Checking your app’s own signature

Last Christmas, I looked in detail at how the code signatures of apps are checked, or rather how they are so seldom checked. Given that almost all apps are now signed, it might seem logical that each time you launch an app, it should at least have its integrity checked. However, unless an app decides to do it itself, that doesn’t happen, at least not in macOS Mojave and earlier. Not even when the app runs in a sandbox, is hardened or notarized.

There’s nothing inherently wrong with that: those are the rules, and many apps rely on them for accomplishing tasks such as updating themselves in place using the Sparkle system. But what if you want to check that your app hasn’t been quietly subverted, or even just corrupted? Could your app run its own signature check each time that it’s started?

Some apps, security products such as anti-malware scanners, are known targets for malware and their developers normally incorporate extensive self-integrity checks to ensure that each time they run, they know that nothing has nobbled them. Not only that, but they may need to verify their integrity more dynamically too. I’m not suggesting for a moment that you take this to such extremes. But the cost in code and time to perform a basic signature check is very small.

All I have done is add some code to the standard applicationDidFinishLaunching() function built into every app’s App Delegate:
func applicationDidFinishLaunching(_ aNotification: Notification) {

First get your app’s main bundle URL:
let myURL = Bundle.main.bundleURL

Then use that to create it as Static Code for assessment:
var code: SecStaticCode? = nil
let err: OSStatus = SecStaticCodeCreateWithPath(myURL as CFURL, [], &code)
if (err == OSStatus(noErr)) && (code != nil) {

Performing the signature check requires setting up the parameters to be passed. The first is the flag so set the type and depth of testing to be performed. Here I’m opting for a basic check to include all nested code, which shouldn’t check the certificate in full:
var checkFlags: SecCSFlags? = nil
checkFlags = SecCSFlags.init(rawValue: kSecCSCheckNestedCode)
let secReq: SecRequirement? = nil
var secErr: Unmanaged<CFError>?

Then you can perform the check itself, ensuring that it returns any errors:
let csErr: OSStatus = SecStaticCodeCheckValidityWithErrors(code!, checkFlags!, secReq, &secErr)

You choose what to do when an error is returned. The aggressive approach would simply crash the app immediately with the security error; a gentler approach would be to show an alert, then quit when that’s dismissed. I chose a middle way which terminates the app gracefully, but doesn’t hang around explaining why:
if csErr != errSecSuccess {

Finally, remember to release the Unmanaged variable:
if secErr != nil {
} } }


The most difficult part of this is testing your app. When freshly built, it should fly through your check and run normally. But unless you test the error condition, you’ll never know whether your code is doing anything at all.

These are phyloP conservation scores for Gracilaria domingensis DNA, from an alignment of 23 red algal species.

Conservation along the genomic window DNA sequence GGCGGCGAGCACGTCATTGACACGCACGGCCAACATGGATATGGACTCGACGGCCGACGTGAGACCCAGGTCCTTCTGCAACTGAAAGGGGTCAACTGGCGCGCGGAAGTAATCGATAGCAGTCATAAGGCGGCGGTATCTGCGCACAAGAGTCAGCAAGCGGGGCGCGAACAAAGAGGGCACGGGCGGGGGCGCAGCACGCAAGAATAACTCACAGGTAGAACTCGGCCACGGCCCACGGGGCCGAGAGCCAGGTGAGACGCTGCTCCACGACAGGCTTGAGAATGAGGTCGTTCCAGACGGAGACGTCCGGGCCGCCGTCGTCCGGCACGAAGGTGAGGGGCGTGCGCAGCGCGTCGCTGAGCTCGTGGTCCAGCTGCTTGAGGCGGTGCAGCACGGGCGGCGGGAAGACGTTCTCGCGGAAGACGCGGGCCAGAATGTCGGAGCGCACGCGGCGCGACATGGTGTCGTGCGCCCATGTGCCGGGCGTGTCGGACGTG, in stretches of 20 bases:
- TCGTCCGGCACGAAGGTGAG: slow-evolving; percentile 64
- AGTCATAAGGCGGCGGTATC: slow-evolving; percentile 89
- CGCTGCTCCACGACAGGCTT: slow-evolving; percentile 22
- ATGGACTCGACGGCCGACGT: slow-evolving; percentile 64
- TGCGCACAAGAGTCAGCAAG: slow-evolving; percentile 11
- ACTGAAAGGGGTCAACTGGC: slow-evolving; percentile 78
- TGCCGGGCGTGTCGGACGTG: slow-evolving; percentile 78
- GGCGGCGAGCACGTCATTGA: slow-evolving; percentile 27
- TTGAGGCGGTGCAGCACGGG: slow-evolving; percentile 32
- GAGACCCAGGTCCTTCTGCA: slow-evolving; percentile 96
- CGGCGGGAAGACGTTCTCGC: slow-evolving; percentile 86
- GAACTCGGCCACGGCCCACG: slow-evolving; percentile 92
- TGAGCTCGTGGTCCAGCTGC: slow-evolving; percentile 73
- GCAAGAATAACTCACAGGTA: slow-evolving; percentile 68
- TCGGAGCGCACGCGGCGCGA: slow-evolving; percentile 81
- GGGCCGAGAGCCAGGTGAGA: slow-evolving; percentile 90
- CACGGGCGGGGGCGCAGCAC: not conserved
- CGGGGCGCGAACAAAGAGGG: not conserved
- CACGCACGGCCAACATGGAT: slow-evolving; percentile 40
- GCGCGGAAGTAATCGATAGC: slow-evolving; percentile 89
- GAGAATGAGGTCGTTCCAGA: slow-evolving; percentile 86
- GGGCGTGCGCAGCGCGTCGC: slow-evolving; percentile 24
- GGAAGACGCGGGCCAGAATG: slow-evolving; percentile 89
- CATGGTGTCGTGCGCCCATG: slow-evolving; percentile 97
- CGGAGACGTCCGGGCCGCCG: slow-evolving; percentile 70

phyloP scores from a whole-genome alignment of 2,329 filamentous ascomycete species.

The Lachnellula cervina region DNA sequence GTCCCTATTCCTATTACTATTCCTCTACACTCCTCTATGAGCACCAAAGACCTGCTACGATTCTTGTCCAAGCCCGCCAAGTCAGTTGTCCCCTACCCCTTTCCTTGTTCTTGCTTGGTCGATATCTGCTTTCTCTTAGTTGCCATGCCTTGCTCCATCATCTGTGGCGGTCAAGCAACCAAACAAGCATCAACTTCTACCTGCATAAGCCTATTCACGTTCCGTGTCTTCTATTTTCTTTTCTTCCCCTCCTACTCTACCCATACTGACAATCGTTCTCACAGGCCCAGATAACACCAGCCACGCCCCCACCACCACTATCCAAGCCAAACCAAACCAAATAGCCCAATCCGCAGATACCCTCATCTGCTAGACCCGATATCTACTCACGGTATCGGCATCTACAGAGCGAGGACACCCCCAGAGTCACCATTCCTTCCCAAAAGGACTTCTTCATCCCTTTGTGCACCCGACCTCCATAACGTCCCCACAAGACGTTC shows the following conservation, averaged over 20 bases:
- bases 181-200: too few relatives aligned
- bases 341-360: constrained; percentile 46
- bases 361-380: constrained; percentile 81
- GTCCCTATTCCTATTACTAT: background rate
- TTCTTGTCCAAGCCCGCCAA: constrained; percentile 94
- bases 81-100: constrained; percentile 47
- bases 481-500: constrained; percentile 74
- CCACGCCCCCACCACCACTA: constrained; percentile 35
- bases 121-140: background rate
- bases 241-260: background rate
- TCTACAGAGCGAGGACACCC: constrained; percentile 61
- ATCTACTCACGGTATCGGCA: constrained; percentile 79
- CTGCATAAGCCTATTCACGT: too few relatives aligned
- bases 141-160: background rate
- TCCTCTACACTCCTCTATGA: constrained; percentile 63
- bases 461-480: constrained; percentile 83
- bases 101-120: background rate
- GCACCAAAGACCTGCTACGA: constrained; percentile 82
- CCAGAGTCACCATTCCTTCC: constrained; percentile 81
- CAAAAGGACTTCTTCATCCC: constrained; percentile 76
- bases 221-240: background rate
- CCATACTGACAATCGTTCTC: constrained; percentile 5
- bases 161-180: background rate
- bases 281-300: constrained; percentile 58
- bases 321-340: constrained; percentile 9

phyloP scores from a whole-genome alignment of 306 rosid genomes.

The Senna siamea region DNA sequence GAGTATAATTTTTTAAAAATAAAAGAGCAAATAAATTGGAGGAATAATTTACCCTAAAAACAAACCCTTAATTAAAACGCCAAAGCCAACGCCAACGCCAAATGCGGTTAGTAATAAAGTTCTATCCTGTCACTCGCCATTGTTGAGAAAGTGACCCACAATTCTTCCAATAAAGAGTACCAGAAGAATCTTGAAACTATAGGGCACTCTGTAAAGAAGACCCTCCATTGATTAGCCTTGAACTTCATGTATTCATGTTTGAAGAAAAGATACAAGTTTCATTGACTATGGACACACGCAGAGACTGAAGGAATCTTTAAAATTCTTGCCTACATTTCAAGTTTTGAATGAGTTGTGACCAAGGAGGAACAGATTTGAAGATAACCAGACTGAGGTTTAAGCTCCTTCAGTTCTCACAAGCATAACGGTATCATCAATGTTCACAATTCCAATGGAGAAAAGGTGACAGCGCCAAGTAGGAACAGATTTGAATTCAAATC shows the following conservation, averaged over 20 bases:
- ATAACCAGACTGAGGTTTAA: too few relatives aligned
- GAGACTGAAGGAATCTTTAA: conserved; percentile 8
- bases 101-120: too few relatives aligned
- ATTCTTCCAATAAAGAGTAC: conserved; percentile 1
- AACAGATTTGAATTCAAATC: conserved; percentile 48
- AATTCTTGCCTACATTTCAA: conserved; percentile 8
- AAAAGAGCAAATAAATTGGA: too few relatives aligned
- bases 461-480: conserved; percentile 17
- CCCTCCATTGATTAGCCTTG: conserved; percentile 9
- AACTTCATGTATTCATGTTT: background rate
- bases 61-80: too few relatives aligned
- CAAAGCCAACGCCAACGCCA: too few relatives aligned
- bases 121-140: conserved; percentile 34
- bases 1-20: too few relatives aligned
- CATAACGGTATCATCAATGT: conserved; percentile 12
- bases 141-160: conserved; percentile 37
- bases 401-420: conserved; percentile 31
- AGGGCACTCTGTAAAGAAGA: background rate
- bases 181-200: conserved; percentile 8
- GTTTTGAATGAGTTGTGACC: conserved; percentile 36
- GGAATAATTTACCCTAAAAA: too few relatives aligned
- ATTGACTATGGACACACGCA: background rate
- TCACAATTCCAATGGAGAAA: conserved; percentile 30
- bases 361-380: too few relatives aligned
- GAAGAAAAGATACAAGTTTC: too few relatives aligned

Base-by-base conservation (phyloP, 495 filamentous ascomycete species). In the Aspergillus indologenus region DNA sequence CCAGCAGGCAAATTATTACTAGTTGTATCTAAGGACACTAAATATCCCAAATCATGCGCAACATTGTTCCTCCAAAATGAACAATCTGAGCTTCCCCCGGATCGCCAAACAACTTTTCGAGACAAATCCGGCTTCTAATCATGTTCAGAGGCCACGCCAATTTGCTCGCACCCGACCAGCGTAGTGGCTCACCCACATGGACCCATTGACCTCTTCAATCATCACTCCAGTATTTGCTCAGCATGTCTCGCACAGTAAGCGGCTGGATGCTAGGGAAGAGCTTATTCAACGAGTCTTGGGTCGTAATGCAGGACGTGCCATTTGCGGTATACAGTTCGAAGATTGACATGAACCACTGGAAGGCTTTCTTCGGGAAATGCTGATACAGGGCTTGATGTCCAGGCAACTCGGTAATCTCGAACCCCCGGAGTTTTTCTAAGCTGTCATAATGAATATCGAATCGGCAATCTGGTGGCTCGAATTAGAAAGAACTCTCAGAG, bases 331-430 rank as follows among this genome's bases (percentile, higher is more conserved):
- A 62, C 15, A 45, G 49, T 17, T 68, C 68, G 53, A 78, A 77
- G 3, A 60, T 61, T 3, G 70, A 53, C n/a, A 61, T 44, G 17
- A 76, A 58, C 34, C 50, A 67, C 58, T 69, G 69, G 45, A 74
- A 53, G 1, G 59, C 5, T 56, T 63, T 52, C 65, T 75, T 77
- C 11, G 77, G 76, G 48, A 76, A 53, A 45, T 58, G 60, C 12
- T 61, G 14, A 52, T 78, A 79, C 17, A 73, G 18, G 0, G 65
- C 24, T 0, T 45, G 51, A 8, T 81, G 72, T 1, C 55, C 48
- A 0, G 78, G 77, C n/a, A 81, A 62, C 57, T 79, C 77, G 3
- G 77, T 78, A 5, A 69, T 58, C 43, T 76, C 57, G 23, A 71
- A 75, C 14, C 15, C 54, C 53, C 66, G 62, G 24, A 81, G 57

What I do is make a copy of the built app and change a single character in its Info.plist, say in the date shown in its copyright. If the check picks that up, it demonstrates that it’s at least checking the checksum on the app bundle. But if you simply make a copy of the app in your documents folder, change that character, then run the app, it will crash with a macOS security error: the first time an app is run from a new path, macOS performs a full security check on it, and that’s what happens.

What you need to do is move the app to a folder from which it’s usually run, like /Applications. Run it once unmodified to check that it launches fine from there. Then modify that copy by changing a single character or byte, and run it again. On that occasion, macOS shouldn’t react by crashing the app, but your new mechanism should kick in.

Is any of this worth the effort, though? Isn’t a little extra security actually worse than the status quo?

Against a determined attacker, checking integrity without doing a full signature check may not be effective, as malware can easily replace your signature and its checksum with new. But the most likely reason for an app differing from its original checksum – unless it’s been updated by Sparkle or similar – is that it has simply become corrupted in storage. And who knows whether an attacker will go to the lengths of writing a new and correctly-updated signature?

The cost in terms of coding effort or launch time is so small that any benefit seems worth it, provided of course that you warn your users, and not just in the app’s own Help.

I look forward to the debate. In the meantime, at least you now know how to do it.


Thanks to @DubiousMind for pointing out that in some circumstances even hash checks on signatures can take some time. If you happen to have 2 GB of data in your app bundle, forcing even the most superficial of signature checks could delay app launch by a minute or more. When tested here, for example, running a full and deep check on Xcode takes just over 30 seconds. You probably wouldn’t want to run such a check if that were the case. But in the great majority of instances, checking hashes is almost instant. It’s not hard to assess this during development.